Throughout my 20 years in ministry with teenagers, I have been approached by individuals and groups of Episcopalians with different kinds of projects in their minds or hands, saying to me, “The youth can do it.”  The reality is, however, that most often, the youth cannot do it. They cannot take on all the projects adults in the parish want them to do or think they should do. Let me tell you why.

There is nothing wrong with many of the projects or activities suggested by adults. The main issue is the actual amount of time the youth spend at the church. These days, teenagers are very over-scheduled. Besides school, they have extra-curricular activities like sports and dance. They have a social life too, which is very important for young people’s development.

Church is part of the lives of many youth, and we are happy to have them in our midst, attending youth group here at St. Andrew’s. For most of them, church and youth group are the only places they get any kind of Christian formation outside of the home. Here they learn about the movement of God in their lives and what it means to be a Christian.

The time the youth spend at church each week is very limited. Therefore I carefully plan each EYC meeting to ensure that we have time for lessons about our faith in Christ and discussions about issues youth face today, like bullying and stress, and opportunities for our young people to strengthen their social connections with each other.  Attendance at EYC is greatly affected by school calendars and also by the parish calendar itself. Consequently church time with our teenagers is very limited, and each EYC meeting is only 2 hours long and full. That’s why there is not a lot of time to dedicate to other projects.

Please know that when I say “no” to your suggestion of a project for our youth to take on, it is because I am carefully guarding the precious hours they have here for formation and spiritual growth.

Next time I will share with you what goes on during EYC meetings.

The Rev. Lorna Williams

Thursday, March 7, 2019

Worship Liaison Report

Work willingly at whatever you do, as though you were working for the Lord rather than for people.  Remember that the Lord will give you an inheritance as your reward, and that the Master you are serving is Christ. - Colossians 3:23-24

On any given Sunday at 8 AM, I have the privilege and joy to serve as a Lay Eucharistic Minister, Lector, Acolyte, and/or on an Altar Guild Team or Coffee Team.  And now I am St. Andrew’s Vestry liaison for Worship – the same area that brings me such joy!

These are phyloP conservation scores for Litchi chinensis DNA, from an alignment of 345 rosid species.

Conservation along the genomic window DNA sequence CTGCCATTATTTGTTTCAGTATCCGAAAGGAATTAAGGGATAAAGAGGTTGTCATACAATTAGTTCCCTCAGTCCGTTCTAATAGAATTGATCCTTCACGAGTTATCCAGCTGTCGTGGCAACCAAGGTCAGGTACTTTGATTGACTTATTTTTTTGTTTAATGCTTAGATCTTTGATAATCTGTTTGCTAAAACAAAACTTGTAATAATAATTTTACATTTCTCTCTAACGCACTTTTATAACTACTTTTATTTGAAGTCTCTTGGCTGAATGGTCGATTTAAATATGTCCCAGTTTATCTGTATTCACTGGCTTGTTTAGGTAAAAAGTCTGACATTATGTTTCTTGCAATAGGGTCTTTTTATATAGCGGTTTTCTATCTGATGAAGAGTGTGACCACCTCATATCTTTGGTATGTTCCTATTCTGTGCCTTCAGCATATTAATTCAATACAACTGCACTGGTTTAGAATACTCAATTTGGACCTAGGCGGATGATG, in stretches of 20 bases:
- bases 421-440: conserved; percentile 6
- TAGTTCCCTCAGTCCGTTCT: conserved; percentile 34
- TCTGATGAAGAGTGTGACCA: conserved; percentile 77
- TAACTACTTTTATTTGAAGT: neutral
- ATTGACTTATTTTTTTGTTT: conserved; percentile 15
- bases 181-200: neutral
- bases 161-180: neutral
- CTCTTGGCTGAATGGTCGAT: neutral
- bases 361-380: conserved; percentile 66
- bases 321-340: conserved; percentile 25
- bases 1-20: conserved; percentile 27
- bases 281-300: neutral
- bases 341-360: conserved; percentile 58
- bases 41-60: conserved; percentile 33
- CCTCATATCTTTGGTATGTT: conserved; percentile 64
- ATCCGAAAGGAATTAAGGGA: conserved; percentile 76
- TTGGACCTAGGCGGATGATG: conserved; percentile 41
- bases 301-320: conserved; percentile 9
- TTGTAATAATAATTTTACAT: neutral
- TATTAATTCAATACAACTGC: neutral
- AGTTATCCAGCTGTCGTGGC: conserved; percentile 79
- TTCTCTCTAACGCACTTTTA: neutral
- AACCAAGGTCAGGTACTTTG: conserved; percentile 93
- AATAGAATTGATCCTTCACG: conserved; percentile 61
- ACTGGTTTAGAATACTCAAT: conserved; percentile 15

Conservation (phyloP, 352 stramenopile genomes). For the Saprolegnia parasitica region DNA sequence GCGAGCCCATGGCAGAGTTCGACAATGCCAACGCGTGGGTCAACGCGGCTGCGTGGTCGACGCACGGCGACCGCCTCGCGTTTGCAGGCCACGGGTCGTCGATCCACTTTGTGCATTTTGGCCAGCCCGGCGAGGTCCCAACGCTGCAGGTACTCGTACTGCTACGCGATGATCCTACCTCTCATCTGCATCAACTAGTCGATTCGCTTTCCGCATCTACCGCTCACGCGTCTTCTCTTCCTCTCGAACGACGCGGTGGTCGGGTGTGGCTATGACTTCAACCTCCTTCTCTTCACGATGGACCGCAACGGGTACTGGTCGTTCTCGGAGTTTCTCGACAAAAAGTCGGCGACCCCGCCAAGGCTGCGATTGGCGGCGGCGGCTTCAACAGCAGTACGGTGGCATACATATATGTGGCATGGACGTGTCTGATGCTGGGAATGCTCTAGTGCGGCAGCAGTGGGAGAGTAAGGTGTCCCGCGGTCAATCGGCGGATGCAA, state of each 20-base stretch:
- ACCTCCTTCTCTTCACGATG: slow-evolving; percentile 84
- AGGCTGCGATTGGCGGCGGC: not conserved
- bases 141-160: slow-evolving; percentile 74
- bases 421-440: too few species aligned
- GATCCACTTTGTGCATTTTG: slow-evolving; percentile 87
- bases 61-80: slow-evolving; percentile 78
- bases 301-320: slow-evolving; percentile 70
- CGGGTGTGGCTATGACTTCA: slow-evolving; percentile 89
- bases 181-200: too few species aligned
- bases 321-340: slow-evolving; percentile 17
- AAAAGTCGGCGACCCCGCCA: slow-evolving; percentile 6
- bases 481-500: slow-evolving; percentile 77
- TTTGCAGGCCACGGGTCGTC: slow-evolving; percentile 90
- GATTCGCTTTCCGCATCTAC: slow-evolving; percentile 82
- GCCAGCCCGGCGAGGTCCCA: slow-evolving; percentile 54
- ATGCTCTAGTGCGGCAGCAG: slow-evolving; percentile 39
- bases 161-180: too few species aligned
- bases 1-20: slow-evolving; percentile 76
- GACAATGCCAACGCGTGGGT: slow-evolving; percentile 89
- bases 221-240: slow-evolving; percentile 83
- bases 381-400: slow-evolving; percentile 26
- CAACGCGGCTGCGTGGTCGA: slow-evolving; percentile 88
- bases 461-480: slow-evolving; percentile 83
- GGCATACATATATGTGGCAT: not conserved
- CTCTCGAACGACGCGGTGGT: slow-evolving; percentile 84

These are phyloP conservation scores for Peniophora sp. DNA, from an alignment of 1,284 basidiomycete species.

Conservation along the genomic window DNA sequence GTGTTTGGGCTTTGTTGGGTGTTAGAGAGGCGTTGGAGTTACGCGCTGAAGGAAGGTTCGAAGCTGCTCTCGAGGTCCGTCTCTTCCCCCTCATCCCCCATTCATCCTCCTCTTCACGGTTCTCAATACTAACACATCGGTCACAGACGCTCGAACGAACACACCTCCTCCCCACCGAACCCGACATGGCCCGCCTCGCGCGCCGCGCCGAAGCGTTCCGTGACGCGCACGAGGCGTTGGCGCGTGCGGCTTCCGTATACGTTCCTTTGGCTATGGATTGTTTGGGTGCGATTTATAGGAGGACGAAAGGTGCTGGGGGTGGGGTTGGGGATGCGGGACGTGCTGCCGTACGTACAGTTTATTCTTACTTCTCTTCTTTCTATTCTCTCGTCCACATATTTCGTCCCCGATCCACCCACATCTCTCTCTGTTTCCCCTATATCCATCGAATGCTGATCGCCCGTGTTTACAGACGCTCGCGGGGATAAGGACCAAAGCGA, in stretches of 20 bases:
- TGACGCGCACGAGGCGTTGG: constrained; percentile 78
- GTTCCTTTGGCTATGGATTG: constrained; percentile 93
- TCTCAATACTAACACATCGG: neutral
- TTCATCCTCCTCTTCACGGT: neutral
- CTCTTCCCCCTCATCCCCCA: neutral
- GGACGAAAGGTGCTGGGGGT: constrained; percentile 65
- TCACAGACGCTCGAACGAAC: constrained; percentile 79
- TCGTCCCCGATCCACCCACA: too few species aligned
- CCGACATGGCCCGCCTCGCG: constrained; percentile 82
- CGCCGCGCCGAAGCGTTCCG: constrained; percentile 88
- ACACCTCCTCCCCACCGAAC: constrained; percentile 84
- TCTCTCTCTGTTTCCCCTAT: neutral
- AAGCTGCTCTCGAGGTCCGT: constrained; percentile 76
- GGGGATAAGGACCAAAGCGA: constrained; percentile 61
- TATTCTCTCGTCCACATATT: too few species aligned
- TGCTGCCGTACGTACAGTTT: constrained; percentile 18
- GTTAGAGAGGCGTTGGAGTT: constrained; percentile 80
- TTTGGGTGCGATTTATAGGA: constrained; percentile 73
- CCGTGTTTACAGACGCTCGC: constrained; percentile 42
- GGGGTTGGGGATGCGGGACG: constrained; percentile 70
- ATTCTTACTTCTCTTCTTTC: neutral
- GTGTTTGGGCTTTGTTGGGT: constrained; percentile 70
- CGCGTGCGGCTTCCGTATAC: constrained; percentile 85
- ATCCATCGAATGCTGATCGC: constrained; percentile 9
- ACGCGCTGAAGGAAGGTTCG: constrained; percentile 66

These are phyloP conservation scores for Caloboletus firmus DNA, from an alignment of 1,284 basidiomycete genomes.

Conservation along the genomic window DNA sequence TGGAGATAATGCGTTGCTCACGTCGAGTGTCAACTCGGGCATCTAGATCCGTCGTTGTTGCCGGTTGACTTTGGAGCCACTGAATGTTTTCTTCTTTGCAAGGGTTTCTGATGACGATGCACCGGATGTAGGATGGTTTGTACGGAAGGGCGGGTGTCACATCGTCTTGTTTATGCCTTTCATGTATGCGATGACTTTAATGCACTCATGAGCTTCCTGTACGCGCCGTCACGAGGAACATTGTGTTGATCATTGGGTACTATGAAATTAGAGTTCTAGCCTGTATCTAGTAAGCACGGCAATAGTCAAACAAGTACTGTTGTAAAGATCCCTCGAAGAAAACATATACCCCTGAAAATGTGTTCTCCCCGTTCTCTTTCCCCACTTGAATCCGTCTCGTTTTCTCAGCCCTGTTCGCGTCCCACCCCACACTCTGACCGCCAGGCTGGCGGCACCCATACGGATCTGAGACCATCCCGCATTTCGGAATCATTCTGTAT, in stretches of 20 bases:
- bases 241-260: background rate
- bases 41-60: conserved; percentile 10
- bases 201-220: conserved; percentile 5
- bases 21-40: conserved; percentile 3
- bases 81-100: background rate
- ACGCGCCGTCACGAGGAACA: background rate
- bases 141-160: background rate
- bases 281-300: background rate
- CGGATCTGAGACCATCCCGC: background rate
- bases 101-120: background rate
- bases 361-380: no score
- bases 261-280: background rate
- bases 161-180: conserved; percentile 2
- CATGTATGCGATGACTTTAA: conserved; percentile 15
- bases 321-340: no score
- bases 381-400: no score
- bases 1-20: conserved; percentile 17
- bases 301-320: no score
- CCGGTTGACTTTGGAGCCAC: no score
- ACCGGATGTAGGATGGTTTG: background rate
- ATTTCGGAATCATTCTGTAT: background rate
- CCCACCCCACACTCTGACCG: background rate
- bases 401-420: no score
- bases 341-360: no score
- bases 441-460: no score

Worship ministries at St. Andrew’s have a lot to offer with amazing leadership for each: Altar/Flower Guilds (BoBo Smith); Chalicers, Lectors, Memorial Garden (Bill Wilds); Acolytes (yours truly); Ushers (Dick Barnwell); Sound Techs (Rachel Roby); Choir (Brad Norris); Liturgical Dancers (Pat Woodbury).  These ministry leaders along with their volunteers work to make sure our weekly services run smoothly, seamlessly.  In liaising for my first Vestry Worship report, though, there were two common themes expressed: 1) continue to hone skills with the goal to do as perfect a job as possible, and 2) the NEED for more volunteers.

Case in point:  We are blessed to have our young acolytes.  I schedule the acolytes for the 10:30 AM and special services.  Adult parishioners serve as acolytes at 8 AM because we no longer have enough young people for both services.  When next year’s seniors graduate from high school, with no new acolytes, we will have only seven to fill four positions each Sunday every month.

How can you help make sure these ministries will continue?  How are you involved with Worship at St. Andrew’s?  How are you using your God-given talents, or the willingness to learn something new, in service to the Almighty?

Tonia Graves

Communications Liaison Report

This is an exciting time in the ministry of communications!  Digital tools give us the ability to share the Gospel not only with our neighbors down the street, but with the whole world.  Websites, social networks, video, web conferencing, and other digital media enable us to extend our ministries in new ways.  How can we best make use of them?

St. Andrew’s Communications Team manages our website, Facebook, Instagram, and the Main Street lobby TV.  Our goal is to do more than just share information – we want to provide spiritual content too.  The website includes a page of prayer and devotion resources and a page for current outreach projects in need of volunteers.  Our Instagram features daily prayer.  Last November on Election Day, prayer was offered every hour on the hour, all day long, on Facebook.  An Advent Calendar on Facebook and Instagram offered daily prayers and prompts for activities.  During Lent we’ll be doing online Stations of the Cross several times on both Facebook and Instagram.  There are so many more opportunities, and that’s our challenge!

Everyone can be a part of this ministry in some way.  Follow St. Andrew’s on Facebook and Instagram, like and comment on our posts.  Share what’s going on at St. Andrew’s and what your church means to you on your own Facebook, Twitter or Instagram.  If you’re excited or intrigued by the ministry possibilities of social networks, photography, video, or any other media, join the Communications Team!  Contact Ann Turner, or 407-1254. 

Ann Turner